Its here. Winter break is finally here, and we all could not be more excited. On the surface, we see that this winter break might be spent with family, with friends, traveling to beautiful cities, eating elaborate holiday meals, and maybe unwrapping a gift or two.
But underneath a festive exterior, teachers are thinking about the rest of the year ahead. When we finally stop and slow down, we can begin to paralyze ourselves with overwhelming thoughts of lessons to plan, how to improve and deepen connections with our students (especially the tough ones), and the laundry list of items to change in our classroom that we know will never end.
Teachers (and particularly myself) get caught up in the game of comparison. We see social media of our co-workers who are hammering away at lesson plans or waking up early to be productive, and we start this internal conversation of "Should I be doing this too?" and "Am I doing something wrong?" or the worst of all: "Am I good enough?" These comparisons we materialize can crush our ability to mentally prepare for the school year left ahead.
So. This is my one (two-part) wish for all educators during this winter break:
Part 1: Do You
There are an endless amount of ways to spend your break and to prepare yourself individually, so in no way, shape, or form can I give you any other advice but to do what is best for you. And the follow up question to that statement should be "Why would you do anything else?"
If being at your best this second half of the year means doing 0 (and I mean truly 0) teacher/work-related tasks over break, then don't. Sleep in, be lazy, relax, read a book, binge-watch the Office on Netflix. Whatever is relaxing and fulfilling for you, do it.
For those of you busy bees out there: keep being busy. Wake up early and read the news like you normally do, get a early-morning workout in, fill your schedule with errands to check off your to-do list, bake cookies for the entire neighborhood. If that is what helps you feel fulfilled during your break, then don't let anyone stop you from doing so.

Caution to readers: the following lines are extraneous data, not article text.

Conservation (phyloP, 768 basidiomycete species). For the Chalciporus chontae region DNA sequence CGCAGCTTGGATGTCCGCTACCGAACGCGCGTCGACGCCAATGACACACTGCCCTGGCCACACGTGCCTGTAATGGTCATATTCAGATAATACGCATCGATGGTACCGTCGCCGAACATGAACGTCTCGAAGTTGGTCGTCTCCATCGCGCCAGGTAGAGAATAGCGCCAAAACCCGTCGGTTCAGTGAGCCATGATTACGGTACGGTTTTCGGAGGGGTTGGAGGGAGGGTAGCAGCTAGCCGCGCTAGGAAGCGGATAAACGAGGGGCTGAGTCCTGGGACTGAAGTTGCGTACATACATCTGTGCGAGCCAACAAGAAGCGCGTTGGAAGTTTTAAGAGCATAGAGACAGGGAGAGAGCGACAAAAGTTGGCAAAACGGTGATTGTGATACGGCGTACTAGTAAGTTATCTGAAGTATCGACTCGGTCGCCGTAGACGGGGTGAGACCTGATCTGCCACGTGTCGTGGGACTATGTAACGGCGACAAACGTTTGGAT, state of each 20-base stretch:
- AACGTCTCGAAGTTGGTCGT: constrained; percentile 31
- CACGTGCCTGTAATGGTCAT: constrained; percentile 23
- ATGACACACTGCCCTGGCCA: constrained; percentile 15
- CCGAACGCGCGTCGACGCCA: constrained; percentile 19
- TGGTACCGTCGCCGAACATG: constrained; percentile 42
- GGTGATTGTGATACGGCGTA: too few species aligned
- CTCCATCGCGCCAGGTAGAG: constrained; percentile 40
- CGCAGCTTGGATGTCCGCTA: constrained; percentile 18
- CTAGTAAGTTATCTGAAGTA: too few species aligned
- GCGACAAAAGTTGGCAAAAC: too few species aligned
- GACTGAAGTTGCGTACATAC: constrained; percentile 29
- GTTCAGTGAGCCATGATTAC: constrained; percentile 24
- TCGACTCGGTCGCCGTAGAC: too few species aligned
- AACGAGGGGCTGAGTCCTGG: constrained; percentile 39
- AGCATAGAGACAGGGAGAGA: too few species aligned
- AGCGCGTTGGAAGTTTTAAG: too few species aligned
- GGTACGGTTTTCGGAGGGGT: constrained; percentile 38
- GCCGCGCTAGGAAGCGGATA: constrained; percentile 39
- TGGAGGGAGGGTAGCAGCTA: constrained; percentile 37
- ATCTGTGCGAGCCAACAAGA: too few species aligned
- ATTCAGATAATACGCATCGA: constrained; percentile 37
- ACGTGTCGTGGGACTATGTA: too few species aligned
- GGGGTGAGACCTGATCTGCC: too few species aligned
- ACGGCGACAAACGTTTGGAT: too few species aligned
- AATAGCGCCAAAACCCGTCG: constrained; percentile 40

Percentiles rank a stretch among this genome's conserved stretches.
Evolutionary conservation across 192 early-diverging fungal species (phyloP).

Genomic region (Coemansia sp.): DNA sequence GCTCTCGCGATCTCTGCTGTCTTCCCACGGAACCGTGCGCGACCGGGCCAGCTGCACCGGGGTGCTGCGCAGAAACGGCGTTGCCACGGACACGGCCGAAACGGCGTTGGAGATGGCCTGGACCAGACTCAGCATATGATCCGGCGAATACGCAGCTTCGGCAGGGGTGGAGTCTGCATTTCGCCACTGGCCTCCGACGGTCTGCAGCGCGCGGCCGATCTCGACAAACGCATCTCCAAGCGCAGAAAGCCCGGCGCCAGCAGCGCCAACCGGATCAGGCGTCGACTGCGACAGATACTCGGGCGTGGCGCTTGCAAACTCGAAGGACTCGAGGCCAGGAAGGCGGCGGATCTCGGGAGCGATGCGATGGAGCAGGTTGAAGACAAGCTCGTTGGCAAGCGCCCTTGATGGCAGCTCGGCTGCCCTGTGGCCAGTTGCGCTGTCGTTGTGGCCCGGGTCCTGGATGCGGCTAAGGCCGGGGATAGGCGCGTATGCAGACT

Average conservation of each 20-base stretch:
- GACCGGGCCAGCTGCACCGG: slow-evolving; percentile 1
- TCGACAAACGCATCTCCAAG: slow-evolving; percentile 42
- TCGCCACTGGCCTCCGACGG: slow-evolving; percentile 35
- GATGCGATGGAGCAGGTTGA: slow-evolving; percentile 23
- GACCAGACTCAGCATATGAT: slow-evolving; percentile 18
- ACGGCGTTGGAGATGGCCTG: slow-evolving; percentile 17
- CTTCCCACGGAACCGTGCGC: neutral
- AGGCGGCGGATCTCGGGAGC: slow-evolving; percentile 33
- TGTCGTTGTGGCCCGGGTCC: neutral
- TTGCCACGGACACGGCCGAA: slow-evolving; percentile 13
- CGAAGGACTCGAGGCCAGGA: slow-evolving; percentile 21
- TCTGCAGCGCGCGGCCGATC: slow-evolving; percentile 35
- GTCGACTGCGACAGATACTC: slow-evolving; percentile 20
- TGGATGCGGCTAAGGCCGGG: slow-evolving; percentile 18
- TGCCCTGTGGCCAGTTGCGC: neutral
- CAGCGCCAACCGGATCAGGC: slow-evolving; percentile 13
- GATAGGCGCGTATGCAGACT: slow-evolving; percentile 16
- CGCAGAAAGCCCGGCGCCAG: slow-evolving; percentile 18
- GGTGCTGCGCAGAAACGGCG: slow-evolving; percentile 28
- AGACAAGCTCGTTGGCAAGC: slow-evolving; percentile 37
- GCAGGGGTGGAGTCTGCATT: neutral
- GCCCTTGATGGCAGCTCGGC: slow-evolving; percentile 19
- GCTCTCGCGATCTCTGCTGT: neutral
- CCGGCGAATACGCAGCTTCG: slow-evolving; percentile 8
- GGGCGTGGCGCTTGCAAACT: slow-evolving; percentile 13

But that's just the first part.
Part 2: Get Rid of Judgement
The second and most crucial part is to stop comparing yourself to others. This applies to humans in general, not just teachers. It is in our nature to compare ourselves, to see how we stack up. We identify and analyze our characteristics, our behaviors, and then force ourselves to change with the fleeting hope of meeting somebody's expectations. We will do almost anything for approval, even if it means doing things that we don't enjoy or go directly against our own well-being. Furthermore, we relentlessly judge ourselves for why we might not be a certain way. Our minds go crazy and we beat ourselves up for "not doing enough" or "trying too hard" or whatever insecurity we fear most. This, compounded by the approval of others, creates deep, internal unhappiness that becomes difficult to uproot.
You must realize that when it comes to your individual happiness the only person's opinion that matters is your own. Every person is unique with different lifestyles, talents, and needs. When our own happiness is at stake, we cannot allow the approval and judgment of others, and even more so, ourselves, dictate the outcome. How could anyone else truly know what you need, what you should be achieving, or what your life should look like? Only you internally can answer the question of what brings you happiness. You must activate the mental barrier to block out judgement, both internal and external, and decide to choose your own happiness over anything else.
This is not easy. It takes practice and immense self-awareness. You might even feel uncomfortable thinking about blocking out someone else's opinion because you're still scared by the possibility of judgement. But when happiness is on the line, we really have no other option. Once you make the decision to put your happiness first and get rid of judgement -- period -- life becomes incredibly simple and fulfilling.
Therefore, my one wish this Winter break is for you to do what makes you happy. Take this time to reflect on what genuinely bring you fulfillment. And please, I implore you: stop taking judgement from yourself and others, and just do you. Your happiness will thank you.
For more information on how to deal with judgement, I have attached an insightful Gary Vaynerchuk podcast episode that discusses this idea more. **Explicit language in this episode**